For two seasons, the paladins of Voltron — five teenagers who were chosen to pilot the lions that eventually form to become the famous giant humanoid robot — have played their disparate parts. Shiro, for example, was the leader of the team, while Keith was the loner and spontaneous fighter — always going into a fight without strategizing.
However, with Season 3 of “Voltron: Legendary Defender,” the Dreamworks Animation show that debuted on Netflix earlier this month, fans noticed a big change: Several characters got switched around and brought into different roles on the team.
For people who are tuning into the show for the first time with the reboot, this registers as a dramatic shakeup, with characters being thrown outside their comfort zones. Fans of the original 1984 cartoon will notice something more familiar, with the characters finally taking their place in the lions they piloted in the first show. It’s a dramatic moment that’s been in the works since before the series even began airing.
“Voltron: Legendary Defender” is a hodge-podge of old and new, campy and serious, nostalgia and the need to tell a new story. So when deciding what to do about things such as the characters’ roles in the team, executive producers Joaquim Dos Santos and Lauren Montgomery knew they had to balance their love of the original series with their quest to make something new.
“We knew we needed to do honor to the stuff we remembered and what stood out to us as kids,” Montgomery told TheWrap. “There was a lot of stuff in the old show that we felt needed updating and couldn’t really be brought over. We kind of had to battle our own nostalgia.”
One of the main things was the team lineup. The two were always confused about why the characters’ armor never matched the colors of their lions.
“I wanted to make sense of why their colors never matched up. We reverse engineered a lot of that stuff as we figured out how to make this story happen,” Montgomery said. “We had our laundry list of things we wanted. From there, it was a matter of figuring out when the best time to have this happen in the story.”
So, it makes sense that they would choose to wait until Season 3 to bring back the original lineup. It gives the show breathing room to come up with something new.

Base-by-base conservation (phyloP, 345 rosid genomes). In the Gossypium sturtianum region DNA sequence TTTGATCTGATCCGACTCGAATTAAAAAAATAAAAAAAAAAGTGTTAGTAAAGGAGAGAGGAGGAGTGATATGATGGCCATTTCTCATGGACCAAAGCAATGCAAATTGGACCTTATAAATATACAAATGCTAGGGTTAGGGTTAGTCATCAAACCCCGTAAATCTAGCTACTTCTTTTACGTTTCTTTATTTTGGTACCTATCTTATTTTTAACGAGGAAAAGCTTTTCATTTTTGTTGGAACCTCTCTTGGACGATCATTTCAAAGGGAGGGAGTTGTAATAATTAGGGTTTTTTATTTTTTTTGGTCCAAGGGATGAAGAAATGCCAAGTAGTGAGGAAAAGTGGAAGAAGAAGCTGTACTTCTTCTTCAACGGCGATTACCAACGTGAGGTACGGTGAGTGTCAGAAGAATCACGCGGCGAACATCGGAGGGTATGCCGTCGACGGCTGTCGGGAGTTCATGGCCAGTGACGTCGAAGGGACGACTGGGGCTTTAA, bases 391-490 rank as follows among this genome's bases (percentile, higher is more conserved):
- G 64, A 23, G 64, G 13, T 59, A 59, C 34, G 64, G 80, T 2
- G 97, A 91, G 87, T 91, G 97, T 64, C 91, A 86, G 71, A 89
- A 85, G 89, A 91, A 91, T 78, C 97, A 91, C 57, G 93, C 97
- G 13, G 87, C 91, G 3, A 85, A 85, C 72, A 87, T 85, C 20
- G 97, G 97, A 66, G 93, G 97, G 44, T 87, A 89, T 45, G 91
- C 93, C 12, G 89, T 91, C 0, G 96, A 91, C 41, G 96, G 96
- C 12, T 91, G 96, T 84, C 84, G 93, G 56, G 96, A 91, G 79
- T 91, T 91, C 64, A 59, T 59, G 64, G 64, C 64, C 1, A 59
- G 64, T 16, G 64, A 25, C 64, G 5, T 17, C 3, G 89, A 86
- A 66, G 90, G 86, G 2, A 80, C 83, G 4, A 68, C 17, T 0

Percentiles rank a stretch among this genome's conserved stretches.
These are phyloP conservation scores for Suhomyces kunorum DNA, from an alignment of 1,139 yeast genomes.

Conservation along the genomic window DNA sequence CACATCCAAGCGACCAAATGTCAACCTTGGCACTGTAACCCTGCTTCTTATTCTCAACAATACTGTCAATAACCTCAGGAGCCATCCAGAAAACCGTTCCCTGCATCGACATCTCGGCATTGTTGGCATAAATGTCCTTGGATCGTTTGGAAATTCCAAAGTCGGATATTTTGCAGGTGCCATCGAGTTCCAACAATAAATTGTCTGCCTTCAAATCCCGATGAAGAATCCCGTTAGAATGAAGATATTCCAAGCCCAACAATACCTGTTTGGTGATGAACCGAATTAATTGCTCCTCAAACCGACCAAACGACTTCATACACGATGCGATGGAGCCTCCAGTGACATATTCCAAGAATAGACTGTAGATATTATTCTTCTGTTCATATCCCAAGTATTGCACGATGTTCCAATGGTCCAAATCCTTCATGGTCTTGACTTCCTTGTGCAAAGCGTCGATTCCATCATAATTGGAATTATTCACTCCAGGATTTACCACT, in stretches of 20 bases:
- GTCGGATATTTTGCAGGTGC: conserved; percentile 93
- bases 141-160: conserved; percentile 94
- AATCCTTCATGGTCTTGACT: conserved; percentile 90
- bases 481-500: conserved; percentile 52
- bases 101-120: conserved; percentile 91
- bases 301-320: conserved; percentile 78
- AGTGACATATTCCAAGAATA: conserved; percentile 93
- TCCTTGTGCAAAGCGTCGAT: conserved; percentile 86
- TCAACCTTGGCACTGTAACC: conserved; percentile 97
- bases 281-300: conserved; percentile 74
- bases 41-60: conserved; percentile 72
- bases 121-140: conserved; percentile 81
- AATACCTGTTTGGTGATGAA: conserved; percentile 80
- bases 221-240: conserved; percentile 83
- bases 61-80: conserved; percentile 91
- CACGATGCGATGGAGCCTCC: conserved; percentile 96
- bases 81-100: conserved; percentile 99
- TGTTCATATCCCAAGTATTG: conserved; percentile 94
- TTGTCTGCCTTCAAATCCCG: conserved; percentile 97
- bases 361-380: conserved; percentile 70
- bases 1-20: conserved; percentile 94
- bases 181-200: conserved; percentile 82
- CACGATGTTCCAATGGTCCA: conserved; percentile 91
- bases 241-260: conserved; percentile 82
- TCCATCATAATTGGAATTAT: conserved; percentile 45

“Voltron” has also been an experiment in updating classic anime tropes. While the first “Voltron” is an American cartoon (cobbled together from anime footage), it takes a lot of cues from Japanese media. That includes the plot-of-the-week, formulaic structure and the recycled animation that showed characters performing the same sequences over and over again.
Dos Santos and Montgomery both understand the out-dated aspects of the original show and knew one of the biggest challenges of “Legendary Defender” was in how to update that. Season 1 tackles a lot of these problems. In a memorable sequence lifted from the original, the paladins go through a complicated series of obstacles to get to their lions. While it was a smooth process in the original, in the reboot, they ran into some problems, with some members getting lost or getting stuck.
Another drastic but welcome change came with the character of Pidge, who pilots the green lion. In the original, he was the dorky one — small and with giant glasses. In the reboot, not only was Pidge fleshed out, but he was made female, further adding to the gender diversity of the cast, which originally only had one female character.
The two also knew they wanted to create a highly-serialized story — the complete opposite of the original — but sometimes struggled with not making it too serialized or too character-driven. Both Dos Santos and Montgomery come from other animated shows like “Avatar: The Last Airbender” and its sequel “The Legend of Korra,” which are both long, character-driven stories made primarily for young audiences, but also for older ones. They have experience with balancing humor and drama, along with mature storylines and more kid-friendly ones.
“Sometimes we want to do episodes that are extremely intimate and focus on one character’s thing. At some point you have to realize that there’s going to be this 6-year-old watching this person cry at the camera for 22 minutes,” Dos Santos said. “It’s striking that balance between telling that story and getting the dramatic performances across but also making sure that it’s a giant robot show about give lions running around the galaxy and blowing things up.”
Season 3 is shorter than the other installments, clocking in at eight episodes. It also ends in a strange place. While previous seasons all concluded on a climactic battle, season 3 ends with a flashback where we find out the origins of Zarkon, the Big Bad of the first two seasons. It’s tragic as we watch what was once a respected military and governmental leader go mad and bring most of his entire civilization down with him.
The decision to end Season 3 there was partially Dos Santos and Montgomery’s, but was spearheaded by Netflix execs, who wanted to reduce the break in between seasons. The “Voltron” team was initially creating a typical 13-episode installment.
“We had to kind of reverse engineer where that break would come in the season. We found the best spot that we could,” Dos Santos said.
Season 4 is set to premiere in October so no, fans won’t have to wait nearly as long as the previous six months. We’ll see if it pays off for Netflix.
“With anything that’s very serialized, when you put something on a bingewatch-type of platform, people bingewatch it and then there’s not as much rewatching throughout the year,” Montgomery explained. I think this is an attempt to keep ‘Voltron’ around longer throughout the year by releasing it in smaller doses but ultimately, it was an approach they’re trying out and they’re hoping for the best.”